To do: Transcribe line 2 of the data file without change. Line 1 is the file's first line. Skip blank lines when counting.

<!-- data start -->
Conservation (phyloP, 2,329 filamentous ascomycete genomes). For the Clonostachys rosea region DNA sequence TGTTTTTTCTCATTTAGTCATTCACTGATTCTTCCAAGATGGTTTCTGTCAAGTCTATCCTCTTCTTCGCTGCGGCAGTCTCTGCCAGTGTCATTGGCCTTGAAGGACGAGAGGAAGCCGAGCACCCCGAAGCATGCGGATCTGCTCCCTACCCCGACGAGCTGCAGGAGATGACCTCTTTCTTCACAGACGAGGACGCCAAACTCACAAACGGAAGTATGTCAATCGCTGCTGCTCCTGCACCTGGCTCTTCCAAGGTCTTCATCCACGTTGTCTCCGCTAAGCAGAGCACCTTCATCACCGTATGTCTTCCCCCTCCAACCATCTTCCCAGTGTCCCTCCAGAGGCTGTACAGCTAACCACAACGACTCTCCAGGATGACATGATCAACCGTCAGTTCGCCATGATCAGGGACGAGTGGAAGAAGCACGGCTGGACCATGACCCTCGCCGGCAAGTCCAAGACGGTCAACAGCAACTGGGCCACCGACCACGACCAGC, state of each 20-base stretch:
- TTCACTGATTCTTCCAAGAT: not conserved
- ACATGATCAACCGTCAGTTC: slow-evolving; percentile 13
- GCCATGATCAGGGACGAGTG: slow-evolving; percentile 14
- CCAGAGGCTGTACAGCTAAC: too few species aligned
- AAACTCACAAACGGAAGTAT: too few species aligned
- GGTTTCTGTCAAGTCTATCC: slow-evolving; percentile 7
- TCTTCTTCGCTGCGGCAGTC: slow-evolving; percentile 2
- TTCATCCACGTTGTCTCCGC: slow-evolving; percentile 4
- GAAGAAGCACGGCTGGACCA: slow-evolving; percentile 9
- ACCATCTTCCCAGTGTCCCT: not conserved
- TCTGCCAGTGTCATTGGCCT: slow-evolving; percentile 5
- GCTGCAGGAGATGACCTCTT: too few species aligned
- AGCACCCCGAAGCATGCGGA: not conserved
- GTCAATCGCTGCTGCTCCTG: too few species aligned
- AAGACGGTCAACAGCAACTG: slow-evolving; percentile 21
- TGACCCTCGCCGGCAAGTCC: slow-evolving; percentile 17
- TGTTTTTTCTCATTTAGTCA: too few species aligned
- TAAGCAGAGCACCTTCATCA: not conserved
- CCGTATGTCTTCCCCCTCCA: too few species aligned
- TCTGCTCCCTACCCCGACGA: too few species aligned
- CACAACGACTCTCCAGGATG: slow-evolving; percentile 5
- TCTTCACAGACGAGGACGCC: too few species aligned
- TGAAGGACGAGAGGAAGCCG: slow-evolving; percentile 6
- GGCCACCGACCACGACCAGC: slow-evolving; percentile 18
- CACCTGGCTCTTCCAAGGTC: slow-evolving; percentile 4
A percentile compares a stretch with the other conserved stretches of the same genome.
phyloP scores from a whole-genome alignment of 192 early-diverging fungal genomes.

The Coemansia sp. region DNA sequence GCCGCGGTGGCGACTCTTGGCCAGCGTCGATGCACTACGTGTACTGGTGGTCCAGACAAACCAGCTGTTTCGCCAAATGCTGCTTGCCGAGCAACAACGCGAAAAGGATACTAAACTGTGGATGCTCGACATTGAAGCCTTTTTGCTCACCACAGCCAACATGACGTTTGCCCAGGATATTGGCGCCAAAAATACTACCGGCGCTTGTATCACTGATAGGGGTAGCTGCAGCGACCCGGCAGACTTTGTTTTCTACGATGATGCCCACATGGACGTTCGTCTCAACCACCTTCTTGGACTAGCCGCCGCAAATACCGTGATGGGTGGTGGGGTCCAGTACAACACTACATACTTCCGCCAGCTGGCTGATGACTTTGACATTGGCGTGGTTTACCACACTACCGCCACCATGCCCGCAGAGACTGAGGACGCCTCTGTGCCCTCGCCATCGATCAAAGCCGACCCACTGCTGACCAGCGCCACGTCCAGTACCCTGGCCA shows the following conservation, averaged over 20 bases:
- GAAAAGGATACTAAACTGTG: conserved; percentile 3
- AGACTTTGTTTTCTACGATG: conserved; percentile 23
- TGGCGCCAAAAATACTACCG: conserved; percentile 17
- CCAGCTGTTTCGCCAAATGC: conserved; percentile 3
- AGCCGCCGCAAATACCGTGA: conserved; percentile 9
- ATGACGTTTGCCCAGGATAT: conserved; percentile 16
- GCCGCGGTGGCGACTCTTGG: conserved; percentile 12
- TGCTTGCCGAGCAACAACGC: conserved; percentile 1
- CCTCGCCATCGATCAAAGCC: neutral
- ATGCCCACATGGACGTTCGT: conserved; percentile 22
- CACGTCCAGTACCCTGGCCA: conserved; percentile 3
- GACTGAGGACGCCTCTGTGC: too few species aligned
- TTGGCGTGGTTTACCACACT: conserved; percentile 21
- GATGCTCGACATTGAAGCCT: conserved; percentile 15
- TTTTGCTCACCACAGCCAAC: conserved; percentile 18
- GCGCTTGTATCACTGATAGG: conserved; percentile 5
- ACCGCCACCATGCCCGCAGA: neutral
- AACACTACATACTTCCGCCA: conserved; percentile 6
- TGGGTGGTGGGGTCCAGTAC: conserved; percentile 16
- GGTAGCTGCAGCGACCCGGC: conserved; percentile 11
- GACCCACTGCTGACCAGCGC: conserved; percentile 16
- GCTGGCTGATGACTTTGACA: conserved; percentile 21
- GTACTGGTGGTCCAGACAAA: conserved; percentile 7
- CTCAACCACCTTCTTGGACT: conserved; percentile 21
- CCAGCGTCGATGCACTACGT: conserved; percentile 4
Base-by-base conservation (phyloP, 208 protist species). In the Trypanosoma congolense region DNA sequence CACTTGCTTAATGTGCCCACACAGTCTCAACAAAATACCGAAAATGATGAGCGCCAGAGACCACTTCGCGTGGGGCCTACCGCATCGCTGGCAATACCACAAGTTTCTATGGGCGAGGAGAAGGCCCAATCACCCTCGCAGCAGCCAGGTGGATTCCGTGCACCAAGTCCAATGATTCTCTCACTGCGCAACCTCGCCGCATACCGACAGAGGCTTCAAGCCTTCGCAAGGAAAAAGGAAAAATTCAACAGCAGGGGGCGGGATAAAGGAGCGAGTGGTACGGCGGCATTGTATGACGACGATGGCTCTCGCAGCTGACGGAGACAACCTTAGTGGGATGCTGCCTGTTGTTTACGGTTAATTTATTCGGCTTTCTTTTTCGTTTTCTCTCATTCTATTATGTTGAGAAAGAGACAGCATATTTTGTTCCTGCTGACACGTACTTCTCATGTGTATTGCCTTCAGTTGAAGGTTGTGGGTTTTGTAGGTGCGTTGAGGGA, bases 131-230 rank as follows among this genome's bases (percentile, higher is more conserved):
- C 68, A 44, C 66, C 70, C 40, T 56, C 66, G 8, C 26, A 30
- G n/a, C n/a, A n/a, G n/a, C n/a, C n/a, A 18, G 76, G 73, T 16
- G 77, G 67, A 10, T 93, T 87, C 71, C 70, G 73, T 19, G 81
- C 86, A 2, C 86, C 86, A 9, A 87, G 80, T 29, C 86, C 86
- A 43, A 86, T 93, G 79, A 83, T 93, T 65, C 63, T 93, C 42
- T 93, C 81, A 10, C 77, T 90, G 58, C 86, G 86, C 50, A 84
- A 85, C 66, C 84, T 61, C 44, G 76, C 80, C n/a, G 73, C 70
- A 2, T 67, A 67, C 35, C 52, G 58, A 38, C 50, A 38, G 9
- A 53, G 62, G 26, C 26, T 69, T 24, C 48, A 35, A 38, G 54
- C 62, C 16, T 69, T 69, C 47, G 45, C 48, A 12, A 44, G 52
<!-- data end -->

- TTCACTGATTCTTCCAAGAT: not conserved